Assembly Guides

SM32/16mm Kits

32/45mm Chassis

2-Plank Wagon

5-Plank Wagon

Tank Wagon


I use the following toolkit during cleaning and assembly of parts.

Wire Cutters/Snips (Flush)

Diamond Files

Locking C-Clamp



To assemble these kits you should use a good quality superglue suitable for use on plastic. Regular Humbrol/Airfix/Revell type model kit glue will not work on the PLA plastic these models kits are made from.

Glue Application

I use an application pattern similar to this when affixing large flat pieces together such as the chassis & bed on the industrial wagons or inner & outer side halves.

This allows for a good glue coverage but minimizes the risk of air bubbles being trapped between the surfaces.


I primarily use Humbrol/Revell enamel paints to complete and detail my model kits. Results with acrylic paints can be disappointing for base colours since the plastic is non-porous although useful for non-permanent weathering.

You can also use a car bodywork primer (be careful to choose one designed for plastic for better adhesion) for easier aerosol application and the grey this is typically available in is quite suitable.


Parts should arrive with their manufacturing sprues and supports already removed but will likely need a little cleaning up around the edges. During manufacture the very bottom of the model is pressed against a glass plate for adhesion and will often lead to a slight spreading of the plastic on this layer.

This is easily removed with a sharp craft knife or diamond file. When building a plank wagon kit this can be a useful side-effect when assembling the outer and inner faces of each side since you can glue them together then remove the excess to provide a seamless join.


The model parts are designed so that the bearing/bushings will be a snug fit in the hole and not require gluing in place due to possible glue ingress & contamination especially with such small bearings.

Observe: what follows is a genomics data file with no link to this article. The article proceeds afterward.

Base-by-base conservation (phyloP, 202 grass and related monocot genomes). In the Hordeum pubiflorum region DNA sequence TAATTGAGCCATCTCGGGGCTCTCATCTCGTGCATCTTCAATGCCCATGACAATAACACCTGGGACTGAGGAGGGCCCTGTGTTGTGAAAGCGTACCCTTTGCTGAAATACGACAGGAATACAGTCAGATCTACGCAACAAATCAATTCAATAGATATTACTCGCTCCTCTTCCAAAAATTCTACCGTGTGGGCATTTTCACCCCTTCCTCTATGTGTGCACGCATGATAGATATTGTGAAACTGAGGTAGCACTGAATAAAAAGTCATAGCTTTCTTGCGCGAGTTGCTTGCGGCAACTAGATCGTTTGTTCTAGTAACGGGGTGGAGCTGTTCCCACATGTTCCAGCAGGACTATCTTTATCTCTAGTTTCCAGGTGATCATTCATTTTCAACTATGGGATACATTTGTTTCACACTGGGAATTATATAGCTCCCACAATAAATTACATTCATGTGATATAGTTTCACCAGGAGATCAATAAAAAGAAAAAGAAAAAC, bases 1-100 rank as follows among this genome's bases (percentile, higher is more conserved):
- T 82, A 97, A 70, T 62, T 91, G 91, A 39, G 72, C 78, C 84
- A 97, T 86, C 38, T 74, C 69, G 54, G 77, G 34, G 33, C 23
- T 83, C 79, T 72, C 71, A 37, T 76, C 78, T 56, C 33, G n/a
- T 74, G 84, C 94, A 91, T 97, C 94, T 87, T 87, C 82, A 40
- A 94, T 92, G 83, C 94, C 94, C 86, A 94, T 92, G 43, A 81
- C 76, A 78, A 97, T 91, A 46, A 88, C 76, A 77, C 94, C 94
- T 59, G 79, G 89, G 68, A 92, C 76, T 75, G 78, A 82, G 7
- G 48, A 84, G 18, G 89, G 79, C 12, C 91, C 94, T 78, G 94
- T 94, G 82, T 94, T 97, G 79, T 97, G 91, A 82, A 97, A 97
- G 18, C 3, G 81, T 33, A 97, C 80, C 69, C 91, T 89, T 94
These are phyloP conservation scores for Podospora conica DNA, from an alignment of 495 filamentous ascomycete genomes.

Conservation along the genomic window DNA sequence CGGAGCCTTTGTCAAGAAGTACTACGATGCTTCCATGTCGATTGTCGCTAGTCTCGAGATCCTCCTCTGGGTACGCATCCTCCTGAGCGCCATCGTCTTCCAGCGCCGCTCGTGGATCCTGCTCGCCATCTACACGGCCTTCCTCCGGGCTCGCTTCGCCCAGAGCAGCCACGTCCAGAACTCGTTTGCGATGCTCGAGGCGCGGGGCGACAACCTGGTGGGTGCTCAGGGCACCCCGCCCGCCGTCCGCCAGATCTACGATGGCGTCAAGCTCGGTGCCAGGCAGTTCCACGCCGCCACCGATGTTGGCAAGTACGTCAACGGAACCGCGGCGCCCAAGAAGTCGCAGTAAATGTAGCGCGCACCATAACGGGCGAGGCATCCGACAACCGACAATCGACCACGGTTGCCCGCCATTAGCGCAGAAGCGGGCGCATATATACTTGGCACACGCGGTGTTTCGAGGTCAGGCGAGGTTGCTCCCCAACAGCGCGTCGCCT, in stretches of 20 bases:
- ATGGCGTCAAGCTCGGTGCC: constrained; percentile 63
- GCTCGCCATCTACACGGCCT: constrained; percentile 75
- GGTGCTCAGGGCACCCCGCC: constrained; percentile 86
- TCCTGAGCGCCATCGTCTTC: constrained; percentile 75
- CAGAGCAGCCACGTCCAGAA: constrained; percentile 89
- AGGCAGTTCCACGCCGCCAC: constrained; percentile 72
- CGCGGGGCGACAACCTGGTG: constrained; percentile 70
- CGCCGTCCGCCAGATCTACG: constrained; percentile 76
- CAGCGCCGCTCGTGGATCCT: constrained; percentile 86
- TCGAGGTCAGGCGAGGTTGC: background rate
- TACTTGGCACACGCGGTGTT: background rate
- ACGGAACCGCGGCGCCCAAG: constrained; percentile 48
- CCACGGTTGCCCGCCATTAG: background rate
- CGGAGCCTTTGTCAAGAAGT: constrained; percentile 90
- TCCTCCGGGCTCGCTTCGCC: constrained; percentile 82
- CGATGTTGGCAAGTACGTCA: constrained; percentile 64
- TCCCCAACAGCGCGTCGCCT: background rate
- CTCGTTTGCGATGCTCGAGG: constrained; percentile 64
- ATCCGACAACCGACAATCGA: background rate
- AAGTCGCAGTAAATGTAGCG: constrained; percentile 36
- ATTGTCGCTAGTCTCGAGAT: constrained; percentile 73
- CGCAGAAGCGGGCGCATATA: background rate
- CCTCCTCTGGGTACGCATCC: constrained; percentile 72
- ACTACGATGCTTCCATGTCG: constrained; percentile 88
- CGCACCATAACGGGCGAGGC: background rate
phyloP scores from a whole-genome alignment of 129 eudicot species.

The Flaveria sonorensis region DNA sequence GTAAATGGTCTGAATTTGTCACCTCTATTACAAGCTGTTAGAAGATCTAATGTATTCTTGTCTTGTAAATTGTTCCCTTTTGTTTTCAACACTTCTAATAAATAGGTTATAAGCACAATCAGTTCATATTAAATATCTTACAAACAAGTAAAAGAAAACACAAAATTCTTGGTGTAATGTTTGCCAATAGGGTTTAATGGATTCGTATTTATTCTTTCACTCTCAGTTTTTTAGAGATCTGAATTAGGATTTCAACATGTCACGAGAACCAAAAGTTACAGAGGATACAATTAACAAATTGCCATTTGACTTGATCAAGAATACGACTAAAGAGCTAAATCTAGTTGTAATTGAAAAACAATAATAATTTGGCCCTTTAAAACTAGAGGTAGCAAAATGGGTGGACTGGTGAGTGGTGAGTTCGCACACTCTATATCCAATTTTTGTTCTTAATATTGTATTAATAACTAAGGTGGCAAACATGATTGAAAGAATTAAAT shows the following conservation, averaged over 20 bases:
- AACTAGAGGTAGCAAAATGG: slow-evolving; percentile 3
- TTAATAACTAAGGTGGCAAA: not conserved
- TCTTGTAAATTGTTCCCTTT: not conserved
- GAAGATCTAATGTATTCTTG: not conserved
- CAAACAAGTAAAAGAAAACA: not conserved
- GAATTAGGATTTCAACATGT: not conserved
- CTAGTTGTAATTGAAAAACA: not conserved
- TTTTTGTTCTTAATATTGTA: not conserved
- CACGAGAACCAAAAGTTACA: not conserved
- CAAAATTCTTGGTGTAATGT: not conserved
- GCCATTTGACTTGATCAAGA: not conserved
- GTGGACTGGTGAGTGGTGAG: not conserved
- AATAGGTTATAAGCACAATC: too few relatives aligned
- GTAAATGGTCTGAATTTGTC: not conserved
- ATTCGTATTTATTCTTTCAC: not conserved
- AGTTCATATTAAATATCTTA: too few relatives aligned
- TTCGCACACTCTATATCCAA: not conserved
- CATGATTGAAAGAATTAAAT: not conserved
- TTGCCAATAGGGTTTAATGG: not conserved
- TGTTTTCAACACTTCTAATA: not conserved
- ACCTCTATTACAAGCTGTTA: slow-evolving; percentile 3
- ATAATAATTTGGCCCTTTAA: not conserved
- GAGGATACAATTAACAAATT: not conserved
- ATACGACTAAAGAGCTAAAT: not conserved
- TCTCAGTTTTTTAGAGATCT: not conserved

The spreading phenomenon described above can be a particular annoyance here as the plastic will slightly enclose the hole.

Step 1.

Using a sharp craft knife or diamond file you can remove the excess material from the lip of the hole and slightly chamfer the entrance.
Step 2.

Seat the bearing in the mouth of the hole as level as possible.

As you can see, the hole has been prepared/enlarged so the bearing is snug but not overly tight.
Step 3.

Use a set of C-Clamp grips to ensure an even pressure and gently ease the bearings into place.

Be careful! - too much pressure could damage the plastic or the bearing, you can aid the pressing home with a trace of oil if you wish.
Step 4.

The bearing face should finish flush with the plastic.


The spreading phenomenon once again can pose an issue assembling the wheels. They will need to be prepared before attempting to fit to the axle.

Most diamond file sets contain a round file which is the perfect size (~3mm) to clean out the hole in the centre of the wheel before assembly. A 3mm drill bit can also be used.

Be careful not to affect the alignment of the wheel hole during cleaning, allow whatever tool you use to follow the lead hole - don't force it through.

Once the hole is sufficiently enlarged simply "scuff" a section on the axle using a file (this is to allow the superglue to gain a purchase on the otherwise smooth metal surface), assemble, space and allow to dry.